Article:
No matter how good you are, there is no substitute for practice. Even the best need to keep their competitive juices flowing, otherwise there is always the possibility of rust creeping in.
Take the example of Ajinkya Rahane and Cheteshwar Pujara. Both batsman are pillars of India’s Test batting and that’s the only international format that they play.
The two were on different wavelengths at the beginning of the year, with Pujara having secured a famous Test series win in Australia with three tons in four matches and Rahane finishing the same series with two fifties and no hundreds.
Pujara at least knew he is only realistically going to play Test matches for India; Rahane still has IPL and the possibility, howsoever minor, of an ODI comeback.
Things took a turn for the worse for Rahane who lost his Rajasthan Royals captaincy midway during the 2019 IPL season. Slowly, a few doors were beginning to shut on him.
But Rahane didn’t sit idle. He went to Hampshire after the IPL and played first-class games for nearly two months. His county stint wasn’t exactly successful, with one century and a fifty from seven games. But he had quality match practice under his belt coming into the Test series against the West Indies. He scored a fifty in the practice game before staring in the Antigua Test, cracking a fifty and a ton in India’s crushing win. A 24 in the second Test was decent as well.
Compare that to Pujara’s 2019 and it becomes clear why the Saurashtra batsman looks far from his best. After playing a bunch of T20 matches in the Syed Mushtaq Ali Trophy for his state team Saurashtra that ended on March 2, Pujara played no competitive matches for five months. His next competitive assignment was the warm-up game against the West Indies ‘A’ team and though he scored a ton there, there weren’t enough miles in his legs.
In three innings in the Test series so far, Pujara has made 2, 25 and 6. He was caught behind and bowled by Kemar Roach in the first Test and cut debutant spinner Rahkeem Cornwall to point in the second.
For a two-match Test like the current one – which was India’s first in the new Test championship – that was nowhere near adequate preparation and the rust is evident. And it is not clear whether Pujara will get ample opportunity in the second innings of the Jamaica Test to make a lasting impression.
Competition for spots in the Indian batting line-up is intense. And with Test series set be few and far between in the new calendar, specialists like Pujara can’t afford such a build-up or returns.
Remember, Rohit Sharma was kept out of the Playing XI despite being in stellar form in 2019. There are only so many chances that players get in the No1 Test team; even a proven performer like Ravi Ashwin has been benched.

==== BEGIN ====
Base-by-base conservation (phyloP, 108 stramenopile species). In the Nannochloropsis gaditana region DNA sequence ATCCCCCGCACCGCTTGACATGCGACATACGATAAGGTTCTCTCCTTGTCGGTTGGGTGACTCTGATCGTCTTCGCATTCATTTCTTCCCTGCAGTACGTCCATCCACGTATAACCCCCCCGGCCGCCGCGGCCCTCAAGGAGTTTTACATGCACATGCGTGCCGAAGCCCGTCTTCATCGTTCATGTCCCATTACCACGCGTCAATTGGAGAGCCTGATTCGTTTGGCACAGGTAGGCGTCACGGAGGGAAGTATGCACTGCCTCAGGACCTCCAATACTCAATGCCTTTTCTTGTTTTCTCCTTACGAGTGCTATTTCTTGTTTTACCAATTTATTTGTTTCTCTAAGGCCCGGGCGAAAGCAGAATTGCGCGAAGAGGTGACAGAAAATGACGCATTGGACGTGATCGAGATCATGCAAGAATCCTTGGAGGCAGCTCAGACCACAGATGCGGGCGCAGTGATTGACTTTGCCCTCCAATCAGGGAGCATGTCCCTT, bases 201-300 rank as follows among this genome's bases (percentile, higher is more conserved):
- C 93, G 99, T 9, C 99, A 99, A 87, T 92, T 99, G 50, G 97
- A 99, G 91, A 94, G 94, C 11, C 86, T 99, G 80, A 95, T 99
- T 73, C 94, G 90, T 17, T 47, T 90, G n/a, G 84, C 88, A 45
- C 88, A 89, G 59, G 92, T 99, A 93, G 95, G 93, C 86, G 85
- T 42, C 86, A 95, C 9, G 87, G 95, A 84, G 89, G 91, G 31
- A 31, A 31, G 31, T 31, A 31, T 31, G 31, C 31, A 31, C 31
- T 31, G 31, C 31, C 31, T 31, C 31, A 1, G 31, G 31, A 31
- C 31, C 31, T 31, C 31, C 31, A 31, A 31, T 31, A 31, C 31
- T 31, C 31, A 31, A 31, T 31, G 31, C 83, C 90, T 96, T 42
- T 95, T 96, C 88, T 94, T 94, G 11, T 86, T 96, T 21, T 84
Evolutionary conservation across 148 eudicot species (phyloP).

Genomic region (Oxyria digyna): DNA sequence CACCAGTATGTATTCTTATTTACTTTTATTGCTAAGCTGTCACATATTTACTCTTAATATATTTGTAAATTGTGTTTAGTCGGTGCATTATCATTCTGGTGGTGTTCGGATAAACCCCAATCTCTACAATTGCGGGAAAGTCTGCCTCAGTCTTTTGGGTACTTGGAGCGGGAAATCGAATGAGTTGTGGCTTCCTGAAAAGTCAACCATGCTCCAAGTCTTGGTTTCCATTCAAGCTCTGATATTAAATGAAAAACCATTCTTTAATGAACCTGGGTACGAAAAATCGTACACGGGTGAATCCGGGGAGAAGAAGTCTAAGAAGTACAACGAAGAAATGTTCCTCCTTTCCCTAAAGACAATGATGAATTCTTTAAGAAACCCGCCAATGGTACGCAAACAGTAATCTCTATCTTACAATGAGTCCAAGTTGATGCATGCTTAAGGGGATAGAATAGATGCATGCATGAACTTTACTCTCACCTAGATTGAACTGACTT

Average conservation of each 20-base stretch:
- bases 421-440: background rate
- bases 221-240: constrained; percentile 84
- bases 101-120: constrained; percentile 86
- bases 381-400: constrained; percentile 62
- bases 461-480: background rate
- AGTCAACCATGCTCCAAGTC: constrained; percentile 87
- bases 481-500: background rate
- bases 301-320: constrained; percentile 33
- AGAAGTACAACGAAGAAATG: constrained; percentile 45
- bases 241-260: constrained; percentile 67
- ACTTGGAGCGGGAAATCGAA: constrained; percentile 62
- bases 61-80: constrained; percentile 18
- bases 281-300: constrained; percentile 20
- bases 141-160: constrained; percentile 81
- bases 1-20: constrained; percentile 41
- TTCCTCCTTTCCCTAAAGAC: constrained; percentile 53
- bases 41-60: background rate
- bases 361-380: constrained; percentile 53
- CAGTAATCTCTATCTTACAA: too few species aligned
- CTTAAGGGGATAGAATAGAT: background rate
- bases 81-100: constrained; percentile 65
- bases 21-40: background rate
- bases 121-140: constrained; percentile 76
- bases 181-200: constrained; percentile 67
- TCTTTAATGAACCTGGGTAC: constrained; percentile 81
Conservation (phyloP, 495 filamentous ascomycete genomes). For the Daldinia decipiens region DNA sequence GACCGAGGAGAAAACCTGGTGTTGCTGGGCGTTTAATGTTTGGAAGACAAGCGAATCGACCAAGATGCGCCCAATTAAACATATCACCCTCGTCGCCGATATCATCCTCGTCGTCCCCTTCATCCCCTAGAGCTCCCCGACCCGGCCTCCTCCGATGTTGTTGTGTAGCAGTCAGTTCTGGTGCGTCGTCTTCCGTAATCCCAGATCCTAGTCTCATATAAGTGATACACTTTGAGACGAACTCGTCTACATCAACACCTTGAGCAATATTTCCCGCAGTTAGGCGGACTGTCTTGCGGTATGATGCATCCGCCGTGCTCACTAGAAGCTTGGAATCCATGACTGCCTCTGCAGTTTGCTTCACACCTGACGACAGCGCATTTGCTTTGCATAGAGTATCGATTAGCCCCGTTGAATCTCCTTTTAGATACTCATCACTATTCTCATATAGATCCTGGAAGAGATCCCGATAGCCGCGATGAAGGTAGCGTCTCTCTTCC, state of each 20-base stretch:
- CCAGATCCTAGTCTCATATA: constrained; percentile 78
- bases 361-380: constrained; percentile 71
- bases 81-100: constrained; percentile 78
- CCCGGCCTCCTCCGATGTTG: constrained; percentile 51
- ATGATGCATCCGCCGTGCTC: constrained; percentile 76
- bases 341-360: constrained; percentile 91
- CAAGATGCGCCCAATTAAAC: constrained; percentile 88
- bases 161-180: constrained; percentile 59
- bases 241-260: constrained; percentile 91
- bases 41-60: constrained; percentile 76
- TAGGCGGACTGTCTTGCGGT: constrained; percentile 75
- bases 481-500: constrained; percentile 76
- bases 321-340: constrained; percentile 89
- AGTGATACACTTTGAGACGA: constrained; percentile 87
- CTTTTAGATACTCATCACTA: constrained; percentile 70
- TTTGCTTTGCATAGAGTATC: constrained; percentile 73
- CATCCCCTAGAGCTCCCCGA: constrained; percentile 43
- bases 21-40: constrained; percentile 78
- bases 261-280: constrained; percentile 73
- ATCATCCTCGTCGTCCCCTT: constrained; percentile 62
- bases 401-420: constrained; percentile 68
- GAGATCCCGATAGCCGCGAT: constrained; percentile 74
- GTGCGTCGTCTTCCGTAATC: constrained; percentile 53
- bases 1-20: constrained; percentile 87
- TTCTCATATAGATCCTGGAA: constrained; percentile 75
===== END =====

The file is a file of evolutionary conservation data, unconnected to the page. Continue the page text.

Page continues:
While it is true that Pujara was the main architect of the Australia series win, the stakes are higher in the Test championship and no team is in a position to dwell on past performances. After all, there is 120 points at stake in each Test series.
Fast bowler S Sreesanth succeeded in gaining the right to play the game again as BCCI ombudsman DK Jain reduced his life ban – imposed on the pacer for his alleged involvement in the 2013 IPL spot-fixing scandal – to seven years’ suspension.
The BCCI had earlier banned Sreesanth, now 36, for life along with Rajasthan Royals teammates Ajit Chandila and Ankeet Chavan in the aftermath of the IPL fixing scandal. But in March this year, the Supreme Court set BCCI’s order aside and asked it to reconsider its position.
In the latest order, Jain felt a seven-year suspension – six of which have already been served – would suffice, allowing the pacer to play from next year.
“For Mr Sreesanth, who is now in his late thirties, his prime years as a cricketer, particularly as a fast bowler may already be over,” Jain said in his order.
“I am of the view that banning Mr. Sreesanth from participating in any kind of commercial cricket or from associating with any activities of the BCCI or its affiliates, for a period of seven years with effect from 13.09.2013, i.e. the date from which, the period of ban imposed by the Disciplinary Committee had commenced, will meet the ends of justice,” Jain said in the order.
The BCCI had maintained that Sreesanth had been banned for life because he had “tried to influence” a match.
“The award of sentence, less than a life ban in a clear case of match fixing, can clearly impact public confidence in the game of cricket,” the BCCI was reported to have said, by ESPNcricinfo.
India began preparations for the two-match Test series against the West Indies with a tour game against the ‘A’ team in Antigua on Saturday.
The Indians batted first with KL Rahul and Mayank Agarwal opening the innings. They didn’t make any significant impact with the first wicket falling on on 36.
The bigger disappointment for India was the form of Test specialist Ajinkya Rahane, who departed for just one from six balls. Rahane, who is the captain for the match, has been struggling in red ball cricket for some time.
In 14 first-class innings, including his latest outings for Hampshire in county cricket, Rahane has one century and one fifty. Also, he has been out for nought on three occasions and for one twice.
While Rahane struggles will give the Indian management some headaches, Rohit Sharma’s efforts should fill them with confidence. The ODI specialist has been given another chance to resurrect his Test career and he put his best foot forward on Saturday, hitting a fifty along with Cheteshwar Pujara. Rohit eventually departed for 68.
If it comes down to a toss-up between Rahane and Rohit, the latter might just get nod for the first Test in North Sound which starts on Thursday.